Boston and Philadelphia would play in Chicago again the following season, but against the city's revived White Stockings, not against each other.

The Whites marked their return to action on May 13 with a 4-0 victory over the Philadelphia Athletics in front of about 4,000 fans.

They lost a rematch with the Athletics 3 days later, dropped 2 games the next week to New York, then posted a pair of wins over the Hartford Blues.

Boston came to town on June 3 and took 2 of 3 from the Whites. The middle game, on Saturday, June 6, attracted 9,992, at the time the largest crowd ever to see a professional baseball game.

When the Red Stockings returned in early July, the teams split 2 games, Boston's win coming by 17-16 in 10 innings on July 4, as 8,000 looked on.


The Whites did not host their Philadelphia namesakes until July 15, when they won 2 games, extending a winning streak to 5, before losing the finale.

The Whites played only 7 games in August, winning 5, to improve their record to 22-18.

The last of the wins, on Aug. 31, began an 18-game, 7-city road trip that lasted until the final day of September. The Whites lost 12 of 17 during the month, making them 27-30 when they finally returned home.

After a week's rest, they closed out the season with 2 games against Philadelphia, losing in 10 innings, 9-13, on Oct. 7, then winning, 15-13, on Oct. 10, to finish 28-31, in fifth place, 13.5 games behind champion Boston and 1.5 behind fourth-place Philadelphia.



Between their 2 official games, the Whites and Philadelphia scheduled 2 exhibition games.

The first was planned for Grand Avenue Park in St. Louis, on Thursday, Oct. 8, but it "did not come off, as both clubs failed to put in an appearance," according to the St. Louis Globe-Democrat.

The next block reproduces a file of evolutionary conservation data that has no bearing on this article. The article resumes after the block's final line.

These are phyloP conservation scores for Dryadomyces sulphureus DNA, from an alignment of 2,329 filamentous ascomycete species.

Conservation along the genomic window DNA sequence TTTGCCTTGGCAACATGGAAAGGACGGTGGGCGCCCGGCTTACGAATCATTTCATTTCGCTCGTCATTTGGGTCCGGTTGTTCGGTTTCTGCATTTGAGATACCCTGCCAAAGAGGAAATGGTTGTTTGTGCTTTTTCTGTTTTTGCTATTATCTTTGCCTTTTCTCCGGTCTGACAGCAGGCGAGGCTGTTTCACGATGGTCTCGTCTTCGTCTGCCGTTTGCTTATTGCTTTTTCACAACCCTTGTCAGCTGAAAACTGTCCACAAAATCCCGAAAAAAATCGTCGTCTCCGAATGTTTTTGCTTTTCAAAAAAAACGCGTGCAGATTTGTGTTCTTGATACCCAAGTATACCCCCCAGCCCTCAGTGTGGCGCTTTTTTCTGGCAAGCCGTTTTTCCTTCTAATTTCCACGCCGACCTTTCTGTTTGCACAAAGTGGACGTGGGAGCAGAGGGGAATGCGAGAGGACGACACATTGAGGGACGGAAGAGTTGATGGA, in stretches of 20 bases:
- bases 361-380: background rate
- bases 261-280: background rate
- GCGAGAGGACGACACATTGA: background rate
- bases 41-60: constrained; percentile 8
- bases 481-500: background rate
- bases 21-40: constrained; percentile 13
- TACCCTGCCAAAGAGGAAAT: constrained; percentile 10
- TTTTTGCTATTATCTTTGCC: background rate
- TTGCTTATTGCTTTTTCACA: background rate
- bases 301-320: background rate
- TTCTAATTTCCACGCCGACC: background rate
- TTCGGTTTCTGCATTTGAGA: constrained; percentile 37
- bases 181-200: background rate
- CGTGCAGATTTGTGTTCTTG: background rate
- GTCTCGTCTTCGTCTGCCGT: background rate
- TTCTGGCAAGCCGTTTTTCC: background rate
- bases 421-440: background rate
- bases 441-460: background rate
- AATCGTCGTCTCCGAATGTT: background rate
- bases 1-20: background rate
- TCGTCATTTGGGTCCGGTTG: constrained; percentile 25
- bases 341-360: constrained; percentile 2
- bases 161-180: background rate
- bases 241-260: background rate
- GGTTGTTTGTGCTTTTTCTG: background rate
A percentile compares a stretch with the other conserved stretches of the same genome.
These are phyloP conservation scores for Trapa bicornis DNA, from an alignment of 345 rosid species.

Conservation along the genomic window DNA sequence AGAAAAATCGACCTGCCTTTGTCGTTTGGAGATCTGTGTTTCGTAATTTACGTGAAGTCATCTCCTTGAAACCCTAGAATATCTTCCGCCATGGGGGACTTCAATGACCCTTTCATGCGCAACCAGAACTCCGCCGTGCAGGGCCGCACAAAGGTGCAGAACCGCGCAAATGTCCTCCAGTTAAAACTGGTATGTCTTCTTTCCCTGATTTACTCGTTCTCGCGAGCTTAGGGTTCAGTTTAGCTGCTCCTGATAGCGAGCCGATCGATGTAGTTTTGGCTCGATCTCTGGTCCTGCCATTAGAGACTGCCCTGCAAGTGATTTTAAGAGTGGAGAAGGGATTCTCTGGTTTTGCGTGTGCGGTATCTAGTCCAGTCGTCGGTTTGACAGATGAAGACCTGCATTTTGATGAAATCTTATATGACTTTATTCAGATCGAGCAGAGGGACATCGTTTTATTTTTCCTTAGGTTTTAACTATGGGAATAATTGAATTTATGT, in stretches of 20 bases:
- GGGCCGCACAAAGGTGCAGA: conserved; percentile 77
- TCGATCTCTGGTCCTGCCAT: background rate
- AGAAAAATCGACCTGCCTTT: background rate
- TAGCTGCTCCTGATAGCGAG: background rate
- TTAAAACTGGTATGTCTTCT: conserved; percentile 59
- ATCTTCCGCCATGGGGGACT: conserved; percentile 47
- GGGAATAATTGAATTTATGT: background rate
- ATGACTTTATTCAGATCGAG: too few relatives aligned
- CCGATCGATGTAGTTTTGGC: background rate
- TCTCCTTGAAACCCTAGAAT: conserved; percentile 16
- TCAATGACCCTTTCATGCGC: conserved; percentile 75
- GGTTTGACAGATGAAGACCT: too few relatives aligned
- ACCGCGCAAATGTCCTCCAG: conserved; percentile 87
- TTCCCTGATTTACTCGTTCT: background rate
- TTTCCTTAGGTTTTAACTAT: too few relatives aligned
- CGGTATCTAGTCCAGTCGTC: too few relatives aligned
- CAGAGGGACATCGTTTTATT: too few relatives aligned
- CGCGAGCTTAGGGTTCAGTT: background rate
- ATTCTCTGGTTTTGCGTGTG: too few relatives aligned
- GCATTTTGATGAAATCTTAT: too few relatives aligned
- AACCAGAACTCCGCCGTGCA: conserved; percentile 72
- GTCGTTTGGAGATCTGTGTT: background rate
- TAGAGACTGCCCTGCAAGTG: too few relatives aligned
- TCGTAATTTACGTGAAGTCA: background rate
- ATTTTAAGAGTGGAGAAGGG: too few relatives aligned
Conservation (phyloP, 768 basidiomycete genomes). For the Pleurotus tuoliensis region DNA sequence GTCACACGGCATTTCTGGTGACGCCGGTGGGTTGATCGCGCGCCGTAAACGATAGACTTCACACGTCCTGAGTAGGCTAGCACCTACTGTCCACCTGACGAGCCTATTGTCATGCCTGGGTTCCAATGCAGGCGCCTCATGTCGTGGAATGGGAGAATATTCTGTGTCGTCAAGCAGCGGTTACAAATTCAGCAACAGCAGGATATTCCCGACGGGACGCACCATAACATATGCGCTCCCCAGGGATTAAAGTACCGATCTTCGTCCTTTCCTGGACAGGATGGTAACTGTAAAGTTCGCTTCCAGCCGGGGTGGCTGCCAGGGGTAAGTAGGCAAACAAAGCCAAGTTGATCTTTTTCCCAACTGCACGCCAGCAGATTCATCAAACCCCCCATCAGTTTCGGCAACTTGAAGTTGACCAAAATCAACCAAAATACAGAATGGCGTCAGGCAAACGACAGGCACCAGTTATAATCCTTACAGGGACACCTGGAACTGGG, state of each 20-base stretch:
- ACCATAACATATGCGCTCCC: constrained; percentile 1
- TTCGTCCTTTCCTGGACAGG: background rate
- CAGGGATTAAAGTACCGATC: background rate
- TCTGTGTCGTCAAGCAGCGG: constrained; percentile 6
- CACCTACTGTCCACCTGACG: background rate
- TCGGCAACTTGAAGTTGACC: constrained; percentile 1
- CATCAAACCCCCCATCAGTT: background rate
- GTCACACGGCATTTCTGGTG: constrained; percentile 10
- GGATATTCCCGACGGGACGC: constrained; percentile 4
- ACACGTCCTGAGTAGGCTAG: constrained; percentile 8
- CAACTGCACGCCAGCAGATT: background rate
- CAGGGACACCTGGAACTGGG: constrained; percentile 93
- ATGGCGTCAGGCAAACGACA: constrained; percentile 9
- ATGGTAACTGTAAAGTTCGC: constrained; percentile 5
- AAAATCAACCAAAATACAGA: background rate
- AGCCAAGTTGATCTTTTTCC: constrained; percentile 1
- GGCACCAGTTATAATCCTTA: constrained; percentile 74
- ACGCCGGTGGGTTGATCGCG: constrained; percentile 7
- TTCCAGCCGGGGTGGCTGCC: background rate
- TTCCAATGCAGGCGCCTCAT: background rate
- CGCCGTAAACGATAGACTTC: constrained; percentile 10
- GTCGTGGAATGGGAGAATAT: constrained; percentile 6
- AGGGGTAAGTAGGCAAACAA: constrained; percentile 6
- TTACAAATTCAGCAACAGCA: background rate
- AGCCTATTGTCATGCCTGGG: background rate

Its story continued:


[I]t was supposed until late yesterday morning that both clubs would be on hand to play a game. Mr. Solari, the proprietor of the park, advertised the game, and yesterday morning he sent parties to find out the hotel they would stop at so that carriages could be sent to take them to the grounds.

After the arrival of the Chicago trains the hotels were searched, but not a ball tosser could be found, and then a telegram was sent to Jimmy Wood, the manager of the Chicagos, asking what was up, and a reply was returned saying that the Philadelphias refused to come to St. Louis, and, therefore, there would be no game.

Had both clubs kept their engagement, they would have had a couple of thousand dollars more in their treasury, as over 6,000 people went to the grounds to see the game, and at least that many more stayed away, as they had found out that the clubs had thrown off on St. Louis.

Mr. F. Williams, the secretary of the St. Louis Reds, received a dispatch Wednesday from Jimmy Wood, saying there would be no game, and Mr. Williams, thinking that Mr. Solari had received a dispatch to the same purport, did not tell about it.

Had it been known that the Fillies [sic] were going play such a mean trick, a much better game could have been gotten up than the one advertised to come off."



But the second exhibition game took place as intended, in Chicago, on Friday, Oct. 9 -- 3 years to the day since the beginning of the historic conflagration that had led to the White Stockings sitting out the 1872 and 1873 seasons.

From the next day's Tribune:


Yesterday being the anniversary of the Great Fire, and and a sort of general holiday besides, the White Stockings and Philadelphia took their share in celebrating the event by playing an exhibition game of base ball on the grounds at the corner of State and Twenty-third streets.

The contest was but poorly advertised, and hence not more than 500 people attended. It is a pity that the number of spectators was not larger, as the game turned out to be one of the best that has been played here since the commencement of the season.

In order to make it more interesting than the ordinary exhibition game, ten innings were played, with ten men on a side.

The pitching was superb on both sides, though Zettlein is entitled to the palm, if any palm is to be awarded. The Philadelphias could make but six clean hits on him, while the White Stockings batted Cummings for thirteen.


In a brisk 70 minutes, the Whites spotted their guests a second-inning run, then notched 2 in the fifth, 1 in the sixth and 1 in the eighth to win, 4-1.

"The only wonder," the Tribune concluded, "is that the White Stockings cannot do so well in championship matches as they do in games which are played for amusement."